In Sydney, in certain circles, the watch is actually more often seen on the women who do not work particularly hard during the week - their husbands often choosing a smaller less showy watch to wear to work in order to not give off the wrong impression to clients. Whilst the watch itself still radiates a wonderful glow and is immediately recognisable, the 41mm tends to look extraordinarily large on the wrist of said women.

By contrast, and possibly more in a more aesthetically pleasing manner, the 41mm is worn by men who work out a lot, often having colourful sleeve tattoos and tight t-shirts. The watch on these men actually looks to be the correct size owing to the size of their arms, but the cultural impact of this sort of look is that it is not for the gentleman, but for the man who lives on the edge - chasing money, notoriety, cars and women before other aspects of life. To these men it is a symbol of prestige and the arrival of fast money in their life and carries with it a certain reality television tonality. 

Both instances I have just described are in part owing to American popular culture that feeds through Australia and both and then creates it's own sub-culture. And whilst all things must adapt and evolve or else cease to exist, it is perhaps somewhat sad and disheartening to see a watch with such a rich history of some of the 20th centuries most distinguished men and women somewhat blighted by recent cultural phenomenons.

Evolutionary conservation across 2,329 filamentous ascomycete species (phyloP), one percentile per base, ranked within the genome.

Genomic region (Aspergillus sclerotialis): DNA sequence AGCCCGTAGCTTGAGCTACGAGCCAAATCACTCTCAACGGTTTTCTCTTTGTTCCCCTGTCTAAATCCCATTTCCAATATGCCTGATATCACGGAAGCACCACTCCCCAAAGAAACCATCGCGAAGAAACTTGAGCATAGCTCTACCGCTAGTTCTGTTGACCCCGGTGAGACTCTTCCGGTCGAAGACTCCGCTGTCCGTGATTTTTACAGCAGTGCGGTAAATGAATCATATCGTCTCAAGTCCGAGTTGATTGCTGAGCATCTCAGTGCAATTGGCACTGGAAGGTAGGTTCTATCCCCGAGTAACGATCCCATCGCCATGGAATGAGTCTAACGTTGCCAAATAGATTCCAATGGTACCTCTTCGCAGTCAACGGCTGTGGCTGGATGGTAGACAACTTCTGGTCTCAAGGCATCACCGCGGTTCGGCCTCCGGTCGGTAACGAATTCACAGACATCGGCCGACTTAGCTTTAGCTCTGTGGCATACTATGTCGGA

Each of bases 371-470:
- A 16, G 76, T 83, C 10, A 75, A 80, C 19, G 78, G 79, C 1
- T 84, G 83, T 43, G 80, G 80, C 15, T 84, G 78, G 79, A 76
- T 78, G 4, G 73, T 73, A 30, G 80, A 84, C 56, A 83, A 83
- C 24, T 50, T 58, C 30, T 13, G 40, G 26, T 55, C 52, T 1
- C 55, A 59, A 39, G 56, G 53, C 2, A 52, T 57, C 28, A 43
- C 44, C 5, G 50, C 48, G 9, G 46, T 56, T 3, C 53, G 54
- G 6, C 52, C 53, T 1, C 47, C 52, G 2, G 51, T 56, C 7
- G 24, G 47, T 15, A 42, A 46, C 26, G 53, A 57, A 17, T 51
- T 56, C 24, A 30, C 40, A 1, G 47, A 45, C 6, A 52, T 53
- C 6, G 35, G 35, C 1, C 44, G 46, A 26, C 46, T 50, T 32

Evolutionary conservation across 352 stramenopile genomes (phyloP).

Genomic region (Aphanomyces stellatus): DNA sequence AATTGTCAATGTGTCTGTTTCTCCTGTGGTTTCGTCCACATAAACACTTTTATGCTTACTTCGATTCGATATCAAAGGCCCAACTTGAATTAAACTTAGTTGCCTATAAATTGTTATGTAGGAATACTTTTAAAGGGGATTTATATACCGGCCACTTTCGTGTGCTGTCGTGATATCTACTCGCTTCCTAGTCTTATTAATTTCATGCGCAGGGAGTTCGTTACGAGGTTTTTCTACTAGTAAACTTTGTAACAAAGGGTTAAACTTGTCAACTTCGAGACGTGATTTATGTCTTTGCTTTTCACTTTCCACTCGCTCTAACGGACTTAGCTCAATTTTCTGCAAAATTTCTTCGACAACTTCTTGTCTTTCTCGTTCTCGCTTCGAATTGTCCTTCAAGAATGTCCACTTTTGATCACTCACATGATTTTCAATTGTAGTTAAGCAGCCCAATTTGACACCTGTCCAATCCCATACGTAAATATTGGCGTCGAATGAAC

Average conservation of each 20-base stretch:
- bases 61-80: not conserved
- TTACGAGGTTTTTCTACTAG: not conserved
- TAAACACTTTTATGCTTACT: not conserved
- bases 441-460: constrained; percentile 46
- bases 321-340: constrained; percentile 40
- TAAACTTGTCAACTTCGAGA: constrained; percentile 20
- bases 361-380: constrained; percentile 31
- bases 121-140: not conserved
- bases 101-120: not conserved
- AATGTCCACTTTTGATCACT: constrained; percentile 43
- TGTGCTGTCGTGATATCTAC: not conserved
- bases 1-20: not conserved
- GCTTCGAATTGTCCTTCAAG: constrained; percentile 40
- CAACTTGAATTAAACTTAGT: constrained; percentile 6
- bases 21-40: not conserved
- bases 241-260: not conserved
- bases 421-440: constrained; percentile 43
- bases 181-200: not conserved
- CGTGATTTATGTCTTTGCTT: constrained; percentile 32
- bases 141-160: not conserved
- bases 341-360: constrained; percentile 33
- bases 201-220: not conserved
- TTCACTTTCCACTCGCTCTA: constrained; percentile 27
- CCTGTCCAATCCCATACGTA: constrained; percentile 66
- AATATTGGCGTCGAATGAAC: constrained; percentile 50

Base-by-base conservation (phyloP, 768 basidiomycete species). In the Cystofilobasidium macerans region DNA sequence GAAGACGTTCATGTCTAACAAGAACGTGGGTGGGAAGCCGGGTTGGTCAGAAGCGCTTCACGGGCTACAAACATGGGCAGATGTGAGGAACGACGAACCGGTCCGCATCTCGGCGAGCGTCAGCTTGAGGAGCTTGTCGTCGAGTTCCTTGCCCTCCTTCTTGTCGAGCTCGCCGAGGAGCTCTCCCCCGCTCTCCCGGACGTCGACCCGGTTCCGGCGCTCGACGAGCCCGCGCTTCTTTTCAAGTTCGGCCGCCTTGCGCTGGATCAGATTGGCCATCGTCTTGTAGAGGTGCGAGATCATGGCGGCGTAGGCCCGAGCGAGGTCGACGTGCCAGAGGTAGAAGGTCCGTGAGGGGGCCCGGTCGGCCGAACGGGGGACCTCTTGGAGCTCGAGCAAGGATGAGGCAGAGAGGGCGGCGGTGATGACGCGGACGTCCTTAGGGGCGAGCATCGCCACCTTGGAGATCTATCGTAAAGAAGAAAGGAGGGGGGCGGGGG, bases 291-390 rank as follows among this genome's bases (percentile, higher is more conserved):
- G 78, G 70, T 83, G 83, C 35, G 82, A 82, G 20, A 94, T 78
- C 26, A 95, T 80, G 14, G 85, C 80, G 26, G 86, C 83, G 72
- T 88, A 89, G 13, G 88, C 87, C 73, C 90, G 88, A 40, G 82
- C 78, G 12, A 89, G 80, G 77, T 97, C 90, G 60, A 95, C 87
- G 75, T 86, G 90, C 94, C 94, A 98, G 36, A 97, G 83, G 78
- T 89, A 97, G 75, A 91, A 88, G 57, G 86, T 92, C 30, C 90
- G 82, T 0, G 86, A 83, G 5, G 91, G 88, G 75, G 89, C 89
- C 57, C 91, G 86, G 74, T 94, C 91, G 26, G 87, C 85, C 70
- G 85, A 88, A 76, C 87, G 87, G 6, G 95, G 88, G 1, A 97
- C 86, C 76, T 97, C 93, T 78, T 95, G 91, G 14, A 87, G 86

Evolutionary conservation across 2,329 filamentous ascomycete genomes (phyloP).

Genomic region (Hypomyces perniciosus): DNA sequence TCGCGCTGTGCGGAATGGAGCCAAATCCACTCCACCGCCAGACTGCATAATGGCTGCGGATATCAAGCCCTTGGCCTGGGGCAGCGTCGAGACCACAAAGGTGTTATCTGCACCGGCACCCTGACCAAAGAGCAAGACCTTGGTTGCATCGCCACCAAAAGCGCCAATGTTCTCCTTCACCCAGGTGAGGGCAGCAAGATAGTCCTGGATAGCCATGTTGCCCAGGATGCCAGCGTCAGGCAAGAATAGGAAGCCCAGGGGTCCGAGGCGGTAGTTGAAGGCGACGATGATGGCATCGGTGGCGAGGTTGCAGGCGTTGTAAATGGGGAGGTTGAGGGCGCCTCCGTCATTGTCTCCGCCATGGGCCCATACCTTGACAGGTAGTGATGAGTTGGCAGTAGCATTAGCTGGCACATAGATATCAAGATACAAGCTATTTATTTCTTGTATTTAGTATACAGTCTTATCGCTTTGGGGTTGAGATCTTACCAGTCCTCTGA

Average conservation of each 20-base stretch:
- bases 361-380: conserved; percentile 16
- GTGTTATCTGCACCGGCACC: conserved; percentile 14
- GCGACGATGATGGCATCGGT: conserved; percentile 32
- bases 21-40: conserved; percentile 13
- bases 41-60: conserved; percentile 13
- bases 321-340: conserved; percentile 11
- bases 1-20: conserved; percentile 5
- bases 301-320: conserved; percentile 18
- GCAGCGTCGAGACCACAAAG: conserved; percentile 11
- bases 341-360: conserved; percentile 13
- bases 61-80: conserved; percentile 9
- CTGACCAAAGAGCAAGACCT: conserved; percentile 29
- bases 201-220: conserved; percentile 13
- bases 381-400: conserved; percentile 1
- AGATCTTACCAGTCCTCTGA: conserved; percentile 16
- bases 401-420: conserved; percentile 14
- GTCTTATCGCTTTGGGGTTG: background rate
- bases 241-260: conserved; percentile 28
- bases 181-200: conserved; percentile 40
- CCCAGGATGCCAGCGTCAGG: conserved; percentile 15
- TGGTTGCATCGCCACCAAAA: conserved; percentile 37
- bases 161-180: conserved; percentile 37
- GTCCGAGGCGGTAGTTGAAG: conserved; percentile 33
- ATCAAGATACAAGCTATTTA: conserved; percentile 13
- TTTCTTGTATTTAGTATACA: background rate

It reminded me of when Oppenheimer once explained to me the faux pas I had in 2001 by wearing Burberry rain hat. He said to me "don't know know it was overtaken by the CHAV's (CHAV is an acronym for Council Housing And Violent) and the whole thing is dead? " . I had missed the memo it seems.

But more importantly, it took a long time for Burberry to win back it's customer base by doing everything it could to stop the brand being owned by sub-cultures. 

I am not inclined to judge either sub-culture I have witnessed with my own eyes referring to the Rolex Day-Date - because in both instances I have found the watch to look aesthetically pleasing - on gangsters and on ladies who lunch - but I am concerned about how a brand protects the cultural progression of a product. As for me, and as I have often written on this blog in the past - a watch head over 36mm in the age of keyboards and daily typing is both cumbersome and superfluous. I am inclined to believe that the Day-Date 36mm was the watch of choice for those in the know for much of the latter part of the 20th century and I am glad it was Warren Buffet's choice too - a man who loves good products but not over-consumption and eschews status symbols.


When does a product go CHAV? 

Warren Buffet has been wearing a gold day-date 36mm for many years. 

A 36mm day date with president bracelet tried on at The Hour Glass in Sydney Thank you Joan Fan for looking after me. This was the classic most revered shape and size in the history of the watch. 

An example of a blue faced Rolex Day Date at LG Humphries in Sydney's CBD

Even the Rolex Cellini - which is more of a dumbed down formal dress watch - is now in a much larger casing which feels too big for my wrist considering it is supposed to be sleek evening dress watch.